|Bvt. Lt. Gen. Winfield Scott, ca. 1860|
Scott's feeble condition and gouty legs may have prevented him from riding a horse even if he weren't also severely obese. He was a Virginian, who had taken a few law classes at the College of William and Mary before joining the U.S. Army in 1808 as a captain of artillery, bypassing the entry rank of lieutenant. His continuous service with the army thereafter was the main reason he could not fathom following his native state (and his protege, Robert E. Lee) to the Confederacy.
In the minds of most Americans, Scott was the U.S. Army. He had served time in a British prison during the War of 1812, the war when he first attained general officer status. When Andrew Jackson sought to quell South Carolina secessionists the first time, it was Scott who led the troops that put a lid on their dissent. When Martin Van Buren wanted the Cherokee out of Georgia, it was Scott that sent them on their Trail of Tears. The army's first drill manual was written by Scott as was its first book of tactics for militia. The Seminole and Creek wars were waged by Scott. American troops entered Mexico City under the command of Scott, largely in defiance of President James K. Polk, who hated the man. In 1852 the Whig Party dumped its sitting President (Millard Filmore) to give the nomination for President to Scott (his loss effectively killed the Whig Party, they never ran another candidate for President). In 1855, the Congress voted to give him the title of "lieutenant general" a grade not even in existence in the United States and held only once before -- by George Washington. Scott had served as the general-in-chief of the army - its top ranking officer and thereby commander - since 1841.
|Scott entering Mexico City, immortalized by C. Brumidi in the U.S. Capitol rotunda ca. 1880|
|George Brinton McClellan|
A diversion is necessary here to explain just how significant that event was. Until the Second World War, the United States lived in a culture that was described best as "benignly anti-militaristic." The people in the United States did not trust standing armies, so the government purposefully limited the size of the military, relying instead in times of war on state militias or volunteers (the enormous numbers of which it sent during the War of 1812 earned Tennessee its nickname).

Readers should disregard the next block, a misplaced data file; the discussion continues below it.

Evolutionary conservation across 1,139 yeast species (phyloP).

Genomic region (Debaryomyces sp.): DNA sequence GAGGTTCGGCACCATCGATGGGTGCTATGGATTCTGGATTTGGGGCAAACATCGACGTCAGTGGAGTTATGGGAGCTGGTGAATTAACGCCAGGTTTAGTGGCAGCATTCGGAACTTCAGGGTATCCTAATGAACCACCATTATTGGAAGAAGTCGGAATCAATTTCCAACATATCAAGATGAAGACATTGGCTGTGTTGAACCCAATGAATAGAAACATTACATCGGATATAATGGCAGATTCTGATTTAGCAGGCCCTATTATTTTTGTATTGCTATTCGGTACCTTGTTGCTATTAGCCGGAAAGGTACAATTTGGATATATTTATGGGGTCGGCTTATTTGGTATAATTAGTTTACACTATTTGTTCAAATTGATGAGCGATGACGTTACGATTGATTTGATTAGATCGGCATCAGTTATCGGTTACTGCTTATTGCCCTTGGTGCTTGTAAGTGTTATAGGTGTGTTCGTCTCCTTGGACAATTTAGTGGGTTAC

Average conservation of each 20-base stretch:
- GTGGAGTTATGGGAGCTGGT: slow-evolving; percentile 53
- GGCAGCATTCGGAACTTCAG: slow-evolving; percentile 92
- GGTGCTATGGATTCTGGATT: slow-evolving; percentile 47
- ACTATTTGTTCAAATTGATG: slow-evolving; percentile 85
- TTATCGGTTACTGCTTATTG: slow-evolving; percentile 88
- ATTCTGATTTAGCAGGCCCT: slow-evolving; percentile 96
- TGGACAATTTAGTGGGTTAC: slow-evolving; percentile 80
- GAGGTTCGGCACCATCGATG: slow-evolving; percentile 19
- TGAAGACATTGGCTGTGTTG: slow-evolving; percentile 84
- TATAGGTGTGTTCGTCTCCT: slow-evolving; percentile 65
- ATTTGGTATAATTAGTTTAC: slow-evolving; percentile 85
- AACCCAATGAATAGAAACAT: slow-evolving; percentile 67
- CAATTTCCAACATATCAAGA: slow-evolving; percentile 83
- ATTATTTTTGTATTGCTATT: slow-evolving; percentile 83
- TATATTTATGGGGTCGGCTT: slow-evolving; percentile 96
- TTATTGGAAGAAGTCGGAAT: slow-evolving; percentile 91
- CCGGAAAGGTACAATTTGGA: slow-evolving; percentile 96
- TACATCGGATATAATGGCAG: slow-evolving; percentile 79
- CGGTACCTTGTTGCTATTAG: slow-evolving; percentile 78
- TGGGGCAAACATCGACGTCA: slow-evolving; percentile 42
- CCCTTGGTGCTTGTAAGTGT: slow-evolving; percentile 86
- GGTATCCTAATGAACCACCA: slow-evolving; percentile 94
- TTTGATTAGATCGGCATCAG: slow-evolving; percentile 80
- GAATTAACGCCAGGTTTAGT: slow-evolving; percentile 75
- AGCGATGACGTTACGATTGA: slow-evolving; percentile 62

Another way to limit the army's power was to set statutory limits on the number of officers at each grade, especially general officers, could have. What we colloquially call a "rank" is actually "grade", and "rank" refers to the length of time an officer could hold that grade (which is the title, like "colonel"). When one of the slots at a grade opened up, the order of rank determined who would get the coveted and nearly impossible to achieve promotion. That promotion would not be complete until the President nominated you for that grade and the Senate confirmed you, and Senators carefully guarded their favorites by strictly insisting on the ranking list.
|Grade Insignia. The gold background on the shoulder straps|
indicates cavalry. Different branches had different colors,
such as red for artillery and light blue for infantry.
Generals and their staff always wore dark blue.
On June 10, 1861, the United States Army had just two "regular" major generals (despite the fact that there were several slots open at that grade): Bvt. Lt. Gen. Winfield Scott, and Maj. Gen. George B. McClellan. Add to that the brevet major generals George Gibson and John Wool, both ancient veterans of the Mexican War, and you begin getting a better idea just how fast the star of the 35-year old McClellan was rising. (Just to be a tad more confusing, the Union army would also create "Volunteer" grades to provide high commanders for the duration of the war and, you guessed it, brevet grades of volunteers. Some officers would hold four different grades simultaneously).
McClellan was living up to his big reputation in the eyes of his supporters. He had marched his men through the night of June 2 and surprised Confederate forces at the town of Philippi, Virginia (now West Virginia) the morning of June 3. Completely unprepared, the Southerners quickly fled and the Northern press began mockingly referring to the event as the "Philippi Races". Considering Scott had been refusing McClellan's requests for more men to launch a crushing blow since April 27, the event was a lot less amusing to the general-in-chief. Predictably, McClellan, noted in his official report, submitted from Cincinnati 150 years ago today, that
Had the attack been supported by a few companies of cavalry, it is probable that many of the enemy would have been captured or cut to pieces. As I have no available troops of that description in my department, I would very respectfully urge upon the general commanding [Scott] the importance of a mounted force (regular cavalry if they can be furnished) to insure the success of future operations in this department.
Scott, no doubt, would have been particularly irked by the request for regular cavalry, the precious few horsemen professionally trained to fight as opposed to the masses of volunteer horseman rushing in. As Scott read the report, he must have deduced that the whole affair and this headstrong young general out to make a name for himself would throw his entire carefully managed build-up to war in disarray.